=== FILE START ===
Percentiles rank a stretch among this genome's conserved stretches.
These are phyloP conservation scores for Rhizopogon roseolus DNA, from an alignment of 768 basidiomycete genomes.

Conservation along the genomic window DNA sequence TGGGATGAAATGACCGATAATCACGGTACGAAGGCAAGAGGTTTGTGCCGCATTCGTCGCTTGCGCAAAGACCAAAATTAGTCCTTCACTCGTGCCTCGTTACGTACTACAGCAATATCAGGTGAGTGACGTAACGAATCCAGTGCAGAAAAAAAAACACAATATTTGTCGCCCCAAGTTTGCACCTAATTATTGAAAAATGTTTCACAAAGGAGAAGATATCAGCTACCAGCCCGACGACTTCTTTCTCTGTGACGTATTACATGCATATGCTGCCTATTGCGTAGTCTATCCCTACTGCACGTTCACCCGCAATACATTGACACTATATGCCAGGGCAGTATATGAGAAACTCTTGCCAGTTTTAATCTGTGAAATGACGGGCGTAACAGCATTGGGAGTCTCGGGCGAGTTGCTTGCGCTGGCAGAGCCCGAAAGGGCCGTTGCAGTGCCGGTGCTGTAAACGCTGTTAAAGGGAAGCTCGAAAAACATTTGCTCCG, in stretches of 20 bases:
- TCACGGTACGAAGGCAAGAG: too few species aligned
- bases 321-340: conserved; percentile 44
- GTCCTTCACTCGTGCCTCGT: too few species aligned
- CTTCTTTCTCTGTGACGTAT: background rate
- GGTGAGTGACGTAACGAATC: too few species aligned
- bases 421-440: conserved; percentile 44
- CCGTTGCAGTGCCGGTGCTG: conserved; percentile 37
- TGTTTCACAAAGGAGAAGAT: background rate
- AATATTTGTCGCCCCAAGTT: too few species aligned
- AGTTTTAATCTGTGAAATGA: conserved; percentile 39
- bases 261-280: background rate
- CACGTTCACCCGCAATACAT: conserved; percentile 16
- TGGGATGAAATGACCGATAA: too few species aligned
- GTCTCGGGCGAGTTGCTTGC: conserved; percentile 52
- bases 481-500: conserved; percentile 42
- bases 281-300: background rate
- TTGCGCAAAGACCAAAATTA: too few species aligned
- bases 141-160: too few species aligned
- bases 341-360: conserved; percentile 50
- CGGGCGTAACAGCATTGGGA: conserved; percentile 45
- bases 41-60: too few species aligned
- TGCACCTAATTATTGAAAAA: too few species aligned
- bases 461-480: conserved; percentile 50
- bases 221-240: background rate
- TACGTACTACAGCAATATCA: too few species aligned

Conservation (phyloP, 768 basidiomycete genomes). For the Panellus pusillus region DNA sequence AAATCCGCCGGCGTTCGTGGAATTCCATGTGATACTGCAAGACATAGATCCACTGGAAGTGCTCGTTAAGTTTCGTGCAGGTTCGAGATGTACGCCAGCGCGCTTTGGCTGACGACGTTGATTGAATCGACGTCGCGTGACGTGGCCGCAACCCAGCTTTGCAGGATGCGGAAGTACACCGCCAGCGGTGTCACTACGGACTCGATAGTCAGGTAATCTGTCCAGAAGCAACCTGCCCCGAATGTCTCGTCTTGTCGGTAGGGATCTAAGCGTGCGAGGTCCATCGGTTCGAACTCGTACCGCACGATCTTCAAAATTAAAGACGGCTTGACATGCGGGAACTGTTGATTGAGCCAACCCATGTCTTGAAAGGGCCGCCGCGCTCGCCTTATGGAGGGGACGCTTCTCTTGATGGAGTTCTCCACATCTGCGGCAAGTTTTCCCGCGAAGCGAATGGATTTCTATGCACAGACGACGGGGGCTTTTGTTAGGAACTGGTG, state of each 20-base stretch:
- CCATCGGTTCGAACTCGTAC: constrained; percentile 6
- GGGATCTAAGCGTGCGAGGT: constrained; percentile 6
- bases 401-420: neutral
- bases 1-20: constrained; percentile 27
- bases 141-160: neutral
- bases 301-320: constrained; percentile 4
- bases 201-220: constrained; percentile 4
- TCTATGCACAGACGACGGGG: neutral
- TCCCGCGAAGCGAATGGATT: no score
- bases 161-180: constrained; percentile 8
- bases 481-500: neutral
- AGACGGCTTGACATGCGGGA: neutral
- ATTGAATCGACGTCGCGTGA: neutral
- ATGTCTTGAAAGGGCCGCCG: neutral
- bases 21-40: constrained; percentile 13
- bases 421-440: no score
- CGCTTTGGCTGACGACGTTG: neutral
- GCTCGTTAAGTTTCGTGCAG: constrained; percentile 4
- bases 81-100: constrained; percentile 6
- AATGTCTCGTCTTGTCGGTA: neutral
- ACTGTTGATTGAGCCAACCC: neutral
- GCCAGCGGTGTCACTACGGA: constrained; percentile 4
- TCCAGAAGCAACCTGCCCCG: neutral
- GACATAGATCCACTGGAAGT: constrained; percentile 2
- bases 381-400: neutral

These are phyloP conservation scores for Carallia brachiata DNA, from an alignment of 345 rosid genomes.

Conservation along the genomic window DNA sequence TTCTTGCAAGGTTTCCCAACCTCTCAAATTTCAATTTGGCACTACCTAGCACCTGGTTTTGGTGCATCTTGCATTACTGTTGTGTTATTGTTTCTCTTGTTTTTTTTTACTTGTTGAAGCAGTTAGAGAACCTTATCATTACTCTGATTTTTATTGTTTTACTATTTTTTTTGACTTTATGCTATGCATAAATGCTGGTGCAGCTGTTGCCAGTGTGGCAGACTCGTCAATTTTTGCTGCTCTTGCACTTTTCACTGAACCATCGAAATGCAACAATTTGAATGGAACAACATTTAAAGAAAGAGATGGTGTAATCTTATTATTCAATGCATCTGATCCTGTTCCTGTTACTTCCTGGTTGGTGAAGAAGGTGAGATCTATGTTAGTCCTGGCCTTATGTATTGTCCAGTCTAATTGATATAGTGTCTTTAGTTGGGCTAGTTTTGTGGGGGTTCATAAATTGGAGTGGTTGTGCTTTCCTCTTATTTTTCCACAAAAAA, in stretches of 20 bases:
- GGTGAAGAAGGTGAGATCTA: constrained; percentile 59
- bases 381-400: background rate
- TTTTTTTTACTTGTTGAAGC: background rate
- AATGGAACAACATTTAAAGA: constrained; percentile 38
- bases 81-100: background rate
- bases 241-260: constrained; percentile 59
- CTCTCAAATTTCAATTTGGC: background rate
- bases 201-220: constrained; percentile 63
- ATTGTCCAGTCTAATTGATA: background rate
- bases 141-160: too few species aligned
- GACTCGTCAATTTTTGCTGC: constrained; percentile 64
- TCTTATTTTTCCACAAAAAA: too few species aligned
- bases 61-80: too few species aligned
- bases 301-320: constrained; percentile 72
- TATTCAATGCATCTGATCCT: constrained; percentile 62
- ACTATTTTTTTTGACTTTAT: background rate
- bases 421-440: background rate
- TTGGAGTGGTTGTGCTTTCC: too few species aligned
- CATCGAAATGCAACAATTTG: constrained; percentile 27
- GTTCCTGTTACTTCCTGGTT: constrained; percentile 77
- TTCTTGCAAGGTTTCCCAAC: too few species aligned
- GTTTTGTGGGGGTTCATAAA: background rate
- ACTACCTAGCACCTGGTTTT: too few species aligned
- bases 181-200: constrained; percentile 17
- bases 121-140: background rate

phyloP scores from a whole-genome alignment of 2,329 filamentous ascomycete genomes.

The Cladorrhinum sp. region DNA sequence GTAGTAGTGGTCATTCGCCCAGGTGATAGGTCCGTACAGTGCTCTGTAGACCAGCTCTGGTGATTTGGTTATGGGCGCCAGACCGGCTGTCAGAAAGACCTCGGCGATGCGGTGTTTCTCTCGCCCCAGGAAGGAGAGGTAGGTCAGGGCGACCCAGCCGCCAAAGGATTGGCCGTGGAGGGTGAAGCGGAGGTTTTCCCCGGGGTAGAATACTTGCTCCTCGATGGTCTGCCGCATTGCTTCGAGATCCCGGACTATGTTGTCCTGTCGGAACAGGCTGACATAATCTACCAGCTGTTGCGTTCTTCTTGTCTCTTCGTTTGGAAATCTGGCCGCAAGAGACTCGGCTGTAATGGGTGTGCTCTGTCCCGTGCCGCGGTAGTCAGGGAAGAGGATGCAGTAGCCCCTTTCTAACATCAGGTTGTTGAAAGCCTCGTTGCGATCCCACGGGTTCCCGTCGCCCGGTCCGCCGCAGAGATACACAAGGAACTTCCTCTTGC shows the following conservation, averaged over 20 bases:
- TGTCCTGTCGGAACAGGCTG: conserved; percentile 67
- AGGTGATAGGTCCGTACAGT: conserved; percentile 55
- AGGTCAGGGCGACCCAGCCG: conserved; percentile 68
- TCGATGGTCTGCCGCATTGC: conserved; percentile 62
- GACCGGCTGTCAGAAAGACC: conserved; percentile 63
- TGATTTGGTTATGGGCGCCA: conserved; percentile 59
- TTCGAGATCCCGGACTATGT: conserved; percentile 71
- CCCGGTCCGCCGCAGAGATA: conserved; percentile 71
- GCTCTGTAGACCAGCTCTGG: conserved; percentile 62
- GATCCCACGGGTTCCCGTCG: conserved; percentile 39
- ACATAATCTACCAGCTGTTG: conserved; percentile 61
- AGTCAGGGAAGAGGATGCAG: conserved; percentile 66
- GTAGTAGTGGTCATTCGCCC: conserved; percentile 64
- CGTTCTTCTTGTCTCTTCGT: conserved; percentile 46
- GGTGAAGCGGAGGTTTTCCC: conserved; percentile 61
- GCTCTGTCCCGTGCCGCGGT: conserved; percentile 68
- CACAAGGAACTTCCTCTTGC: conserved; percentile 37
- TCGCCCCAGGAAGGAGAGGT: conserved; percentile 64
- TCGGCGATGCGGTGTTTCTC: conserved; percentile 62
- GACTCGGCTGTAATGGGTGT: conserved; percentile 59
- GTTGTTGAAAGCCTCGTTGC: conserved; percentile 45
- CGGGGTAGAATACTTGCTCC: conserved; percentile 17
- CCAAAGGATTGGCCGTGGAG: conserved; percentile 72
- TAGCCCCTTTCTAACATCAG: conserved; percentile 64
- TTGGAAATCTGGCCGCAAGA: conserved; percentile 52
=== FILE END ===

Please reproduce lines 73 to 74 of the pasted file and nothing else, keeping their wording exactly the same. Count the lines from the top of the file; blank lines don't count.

- bases 421-440: background rate
- TTGGAGTGGTTGTGCTTTCC: too few species aligned